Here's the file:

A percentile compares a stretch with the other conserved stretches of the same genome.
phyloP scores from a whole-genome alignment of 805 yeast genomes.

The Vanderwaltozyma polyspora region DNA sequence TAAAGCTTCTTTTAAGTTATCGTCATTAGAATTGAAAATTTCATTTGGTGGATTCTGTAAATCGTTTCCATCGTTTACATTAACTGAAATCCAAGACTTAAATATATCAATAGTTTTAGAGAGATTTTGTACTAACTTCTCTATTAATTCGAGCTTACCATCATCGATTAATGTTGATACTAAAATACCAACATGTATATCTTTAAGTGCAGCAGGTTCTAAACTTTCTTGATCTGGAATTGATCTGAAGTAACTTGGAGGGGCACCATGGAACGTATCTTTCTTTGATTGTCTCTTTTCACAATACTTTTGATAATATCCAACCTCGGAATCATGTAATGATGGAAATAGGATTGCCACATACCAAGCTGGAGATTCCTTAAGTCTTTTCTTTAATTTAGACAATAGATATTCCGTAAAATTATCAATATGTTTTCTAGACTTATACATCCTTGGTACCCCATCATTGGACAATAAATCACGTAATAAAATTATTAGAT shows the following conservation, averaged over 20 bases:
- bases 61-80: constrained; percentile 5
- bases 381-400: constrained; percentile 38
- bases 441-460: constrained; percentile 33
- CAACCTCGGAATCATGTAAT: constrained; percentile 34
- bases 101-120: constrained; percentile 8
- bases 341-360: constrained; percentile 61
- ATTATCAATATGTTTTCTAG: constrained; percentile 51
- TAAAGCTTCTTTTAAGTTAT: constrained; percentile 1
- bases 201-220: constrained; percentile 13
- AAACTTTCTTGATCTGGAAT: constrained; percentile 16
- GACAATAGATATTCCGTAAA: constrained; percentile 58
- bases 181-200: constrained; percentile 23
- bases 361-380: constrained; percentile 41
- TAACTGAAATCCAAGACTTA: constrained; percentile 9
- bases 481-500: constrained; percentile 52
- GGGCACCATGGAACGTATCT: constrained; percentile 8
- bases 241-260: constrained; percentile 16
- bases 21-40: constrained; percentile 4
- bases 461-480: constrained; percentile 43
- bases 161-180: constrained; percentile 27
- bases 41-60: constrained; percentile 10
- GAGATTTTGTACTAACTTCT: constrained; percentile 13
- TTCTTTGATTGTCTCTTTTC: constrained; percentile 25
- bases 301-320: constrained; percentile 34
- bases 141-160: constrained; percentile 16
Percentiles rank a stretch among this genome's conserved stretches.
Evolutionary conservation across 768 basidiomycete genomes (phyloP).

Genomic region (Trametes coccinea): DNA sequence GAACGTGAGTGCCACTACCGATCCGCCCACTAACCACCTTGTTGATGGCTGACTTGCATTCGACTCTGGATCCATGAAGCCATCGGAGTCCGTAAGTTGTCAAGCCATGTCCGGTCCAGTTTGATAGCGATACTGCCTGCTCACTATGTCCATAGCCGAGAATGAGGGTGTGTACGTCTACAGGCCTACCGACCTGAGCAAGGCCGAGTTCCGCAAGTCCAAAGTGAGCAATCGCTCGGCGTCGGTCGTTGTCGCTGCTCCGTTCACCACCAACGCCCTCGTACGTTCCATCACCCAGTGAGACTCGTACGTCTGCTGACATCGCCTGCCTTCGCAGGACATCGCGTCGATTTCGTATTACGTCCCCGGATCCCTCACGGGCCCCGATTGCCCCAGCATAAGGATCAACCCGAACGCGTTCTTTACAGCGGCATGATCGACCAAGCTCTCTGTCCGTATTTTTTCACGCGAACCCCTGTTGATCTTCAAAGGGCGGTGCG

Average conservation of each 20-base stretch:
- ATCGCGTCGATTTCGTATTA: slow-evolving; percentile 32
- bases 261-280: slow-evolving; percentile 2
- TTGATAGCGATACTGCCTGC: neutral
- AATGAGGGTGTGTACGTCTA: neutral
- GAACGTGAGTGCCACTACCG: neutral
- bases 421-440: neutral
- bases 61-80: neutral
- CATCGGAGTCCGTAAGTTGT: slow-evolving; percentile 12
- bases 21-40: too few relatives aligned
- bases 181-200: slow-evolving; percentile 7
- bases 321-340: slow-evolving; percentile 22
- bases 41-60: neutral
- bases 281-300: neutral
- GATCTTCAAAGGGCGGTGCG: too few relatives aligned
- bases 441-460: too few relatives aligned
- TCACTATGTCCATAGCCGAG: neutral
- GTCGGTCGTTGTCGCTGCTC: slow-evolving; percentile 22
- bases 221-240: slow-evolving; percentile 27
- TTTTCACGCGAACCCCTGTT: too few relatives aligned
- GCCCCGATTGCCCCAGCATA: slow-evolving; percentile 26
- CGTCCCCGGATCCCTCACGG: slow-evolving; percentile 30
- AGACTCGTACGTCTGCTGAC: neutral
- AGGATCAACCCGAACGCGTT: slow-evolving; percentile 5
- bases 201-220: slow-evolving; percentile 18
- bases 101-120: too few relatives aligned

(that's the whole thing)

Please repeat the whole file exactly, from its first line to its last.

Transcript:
A percentile compares a stretch with the other conserved stretches of the same genome.
phyloP scores from a whole-genome alignment of 805 yeast genomes.

The Vanderwaltozyma polyspora region DNA sequence TAAAGCTTCTTTTAAGTTATCGTCATTAGAATTGAAAATTTCATTTGGTGGATTCTGTAAATCGTTTCCATCGTTTACATTAACTGAAATCCAAGACTTAAATATATCAATAGTTTTAGAGAGATTTTGTACTAACTTCTCTATTAATTCGAGCTTACCATCATCGATTAATGTTGATACTAAAATACCAACATGTATATCTTTAAGTGCAGCAGGTTCTAAACTTTCTTGATCTGGAATTGATCTGAAGTAACTTGGAGGGGCACCATGGAACGTATCTTTCTTTGATTGTCTCTTTTCACAATACTTTTGATAATATCCAACCTCGGAATCATGTAATGATGGAAATAGGATTGCCACATACCAAGCTGGAGATTCCTTAAGTCTTTTCTTTAATTTAGACAATAGATATTCCGTAAAATTATCAATATGTTTTCTAGACTTATACATCCTTGGTACCCCATCATTGGACAATAAATCACGTAATAAAATTATTAGAT shows the following conservation, averaged over 20 bases:
- bases 61-80: constrained; percentile 5
- bases 381-400: constrained; percentile 38
- bases 441-460: constrained; percentile 33
- CAACCTCGGAATCATGTAAT: constrained; percentile 34
- bases 101-120: constrained; percentile 8
- bases 341-360: constrained; percentile 61
- ATTATCAATATGTTTTCTAG: constrained; percentile 51
- TAAAGCTTCTTTTAAGTTAT: constrained; percentile 1
- bases 201-220: constrained; percentile 13
- AAACTTTCTTGATCTGGAAT: constrained; percentile 16
- GACAATAGATATTCCGTAAA: constrained; percentile 58
- bases 181-200: constrained; percentile 23
- bases 361-380: constrained; percentile 41
- TAACTGAAATCCAAGACTTA: constrained; percentile 9
- bases 481-500: constrained; percentile 52
- GGGCACCATGGAACGTATCT: constrained; percentile 8
- bases 241-260: constrained; percentile 16
- bases 21-40: constrained; percentile 4
- bases 461-480: constrained; percentile 43
- bases 161-180: constrained; percentile 27
- bases 41-60: constrained; percentile 10
- GAGATTTTGTACTAACTTCT: constrained; percentile 13
- TTCTTTGATTGTCTCTTTTC: constrained; percentile 25
- bases 301-320: constrained; percentile 34
- bases 141-160: constrained; percentile 16
Percentiles rank a stretch among this genome's conserved stretches.
Evolutionary conservation across 768 basidiomycete genomes (phyloP).

Genomic region (Trametes coccinea): DNA sequence GAACGTGAGTGCCACTACCGATCCGCCCACTAACCACCTTGTTGATGGCTGACTTGCATTCGACTCTGGATCCATGAAGCCATCGGAGTCCGTAAGTTGTCAAGCCATGTCCGGTCCAGTTTGATAGCGATACTGCCTGCTCACTATGTCCATAGCCGAGAATGAGGGTGTGTACGTCTACAGGCCTACCGACCTGAGCAAGGCCGAGTTCCGCAAGTCCAAAGTGAGCAATCGCTCGGCGTCGGTCGTTGTCGCTGCTCCGTTCACCACCAACGCCCTCGTACGTTCCATCACCCAGTGAGACTCGTACGTCTGCTGACATCGCCTGCCTTCGCAGGACATCGCGTCGATTTCGTATTACGTCCCCGGATCCCTCACGGGCCCCGATTGCCCCAGCATAAGGATCAACCCGAACGCGTTCTTTACAGCGGCATGATCGACCAAGCTCTCTGTCCGTATTTTTTCACGCGAACCCCTGTTGATCTTCAAAGGGCGGTGCG

Average conservation of each 20-base stretch:
- ATCGCGTCGATTTCGTATTA: slow-evolving; percentile 32
- bases 261-280: slow-evolving; percentile 2
- TTGATAGCGATACTGCCTGC: neutral
- AATGAGGGTGTGTACGTCTA: neutral
- GAACGTGAGTGCCACTACCG: neutral
- bases 421-440: neutral
- bases 61-80: neutral
- CATCGGAGTCCGTAAGTTGT: slow-evolving; percentile 12
- bases 21-40: too few relatives aligned
- bases 181-200: slow-evolving; percentile 7
- bases 321-340: slow-evolving; percentile 22
- bases 41-60: neutral
- bases 281-300: neutral
- GATCTTCAAAGGGCGGTGCG: too few relatives aligned
- bases 441-460: too few relatives aligned
- TCACTATGTCCATAGCCGAG: neutral
- GTCGGTCGTTGTCGCTGCTC: slow-evolving; percentile 22
- bases 221-240: slow-evolving; percentile 27
- TTTTCACGCGAACCCCTGTT: too few relatives aligned
- GCCCCGATTGCCCCAGCATA: slow-evolving; percentile 26
- CGTCCCCGGATCCCTCACGG: slow-evolving; percentile 30
- AGACTCGTACGTCTGCTGAC: neutral
- AGGATCAACCCGAACGCGTT: slow-evolving; percentile 5
- bases 201-220: slow-evolving; percentile 18
- bases 101-120: too few relatives aligned